Jump to content

Infected by RiskWareIStealer - feedback


Recommended Posts

On 9/20/2016 at 8:13 PM, Ried said:

Hello Hazel,

I cannot link you to a specific site that has it because all the sites are risky.  Just read the hits on this Google Search https://www.google.com/#q=kmsauto

You would have to ask whomever did the install of Windows and/or MS Office 2016 how this got onto the machine.  Generally speaking, KMSAuto is a way to 'forge' a license for Windows or MS Office

 

I sincerely hope you have since purchased a new PC, or at the very least did a clean install of Windows. 

 

Ried is incorrect - KMSSS.exe is NOT KMSAuto or KMSPico. It's named very similarly explicitly to fool you and AVs into thinking it's just riskware. It's not. 

https://www.reasoncoresecurity.com/kmsss.exe-3b84096d9572840d7c089167c7f52c4e8a914e18.aspx

It's actually high risk full-blown viral malware with keylogging and remote trojan properties. I know this because like you, I began receiving mountains of spam out of the blue one day. Then about a month later, KMSSS.exe installed several services on my machine. My security audit logs revealed several failed and successful login attempts to system accounts such as "NT AUTHORITY", "SYSTEM", "BUILTIN/ADMINISTRATOR", etc. Luckily, Kaspersky live protection was able to zap the services away before they could do any real harm - but I still did a clean (genuine) install of Windows 10 and tightened my network security up by closing unused ports just to be safe. I've also stood up a Snort Linux box on my network to prevent possible future intrusions. All of this happened to me just last week!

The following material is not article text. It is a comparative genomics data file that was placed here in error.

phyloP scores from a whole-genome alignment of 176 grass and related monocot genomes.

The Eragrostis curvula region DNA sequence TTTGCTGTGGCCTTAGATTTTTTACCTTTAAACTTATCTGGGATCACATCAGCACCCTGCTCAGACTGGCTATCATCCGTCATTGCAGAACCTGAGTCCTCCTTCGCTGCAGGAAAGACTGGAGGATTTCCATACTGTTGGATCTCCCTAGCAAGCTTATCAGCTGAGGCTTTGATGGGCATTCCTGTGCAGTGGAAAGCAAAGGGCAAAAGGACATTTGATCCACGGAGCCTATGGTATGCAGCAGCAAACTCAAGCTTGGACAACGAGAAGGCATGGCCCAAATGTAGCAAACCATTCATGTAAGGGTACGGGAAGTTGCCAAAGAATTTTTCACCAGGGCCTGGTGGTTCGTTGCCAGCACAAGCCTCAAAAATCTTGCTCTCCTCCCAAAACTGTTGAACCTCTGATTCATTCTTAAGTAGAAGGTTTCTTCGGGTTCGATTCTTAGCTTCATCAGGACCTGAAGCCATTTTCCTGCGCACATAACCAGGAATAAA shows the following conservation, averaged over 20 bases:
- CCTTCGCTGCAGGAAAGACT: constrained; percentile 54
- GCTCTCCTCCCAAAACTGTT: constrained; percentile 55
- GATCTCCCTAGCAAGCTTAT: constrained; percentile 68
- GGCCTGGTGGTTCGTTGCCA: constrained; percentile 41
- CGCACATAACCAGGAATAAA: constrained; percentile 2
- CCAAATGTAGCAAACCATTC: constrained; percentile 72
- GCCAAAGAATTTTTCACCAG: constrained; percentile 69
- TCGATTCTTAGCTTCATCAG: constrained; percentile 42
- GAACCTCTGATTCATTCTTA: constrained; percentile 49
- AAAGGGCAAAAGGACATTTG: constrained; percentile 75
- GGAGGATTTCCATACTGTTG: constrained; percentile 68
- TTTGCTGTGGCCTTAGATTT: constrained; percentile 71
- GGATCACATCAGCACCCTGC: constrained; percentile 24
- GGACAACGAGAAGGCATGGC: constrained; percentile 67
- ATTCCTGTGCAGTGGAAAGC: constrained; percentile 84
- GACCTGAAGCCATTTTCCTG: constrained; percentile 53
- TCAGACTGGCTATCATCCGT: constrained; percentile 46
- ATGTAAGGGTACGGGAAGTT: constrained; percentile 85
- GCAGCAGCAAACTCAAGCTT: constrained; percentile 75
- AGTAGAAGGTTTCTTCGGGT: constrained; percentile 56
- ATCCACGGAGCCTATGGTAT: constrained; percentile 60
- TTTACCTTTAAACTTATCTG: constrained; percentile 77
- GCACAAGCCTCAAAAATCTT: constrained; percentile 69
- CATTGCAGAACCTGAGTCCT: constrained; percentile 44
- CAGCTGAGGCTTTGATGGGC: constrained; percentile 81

Point is...this malware should not be ignored or dismissed as riskware because of its misleading name. It's an *extremely* dangerous swiss army knife capable of impersonating security service tokens and can certainly open the door to ransomware attacks. 

Link to post
Share on other sites

  • Staff

 In that topic, this was the location of that file: C:\ProgramData\KMSAutoS\bin\KMSSS.exe

Your link to reasoncoresecurity simply shows that the particular KMSSS.exe that was uploaded there, happened to be infected with Sality.  Sality was a polymorphic file infector that was infecting machines a couple  of years ago. Given that the behavior of Sality is to systematically infect every .exe, .doc, .xml, .jpeg etc, it's not surprising that when looking up files, you may find some flagged as Sality.

I stand by my initial conclusion that it does in fact belong KMSAuto. Had he been infected with Sality, his onboard AV certainly would have been reporting it. AV's have known about Sality for years - it's nothing new.  Malwarebytes also would have scanned and seen many more files than just that one. I also would have seen signs of file modifications in the logs. There are many factors to consider when trying to determine an infection.

 

 

 

 

Link to post
Share on other sites

  • 1 month later...
  • Root Admin

We're sorry. It looks like your topic was somehow overlooked. Due to the length of time we'll go ahead and close this topic now but if you still actually need help please send a private message to one of the Moderators and we'll assist you.Thank you and sorry we missed your topic.

Link to post
Share on other sites

Guest
This topic is now closed to further replies.
 Share

  • Recently Browsing   0 members

    • No registered users viewing this page.
Back to top
×
×
  • Create New...

Important Information

This site uses cookies - We have placed cookies on your device to help make this website better. You can adjust your cookie settings, otherwise we'll assume you're okay to continue.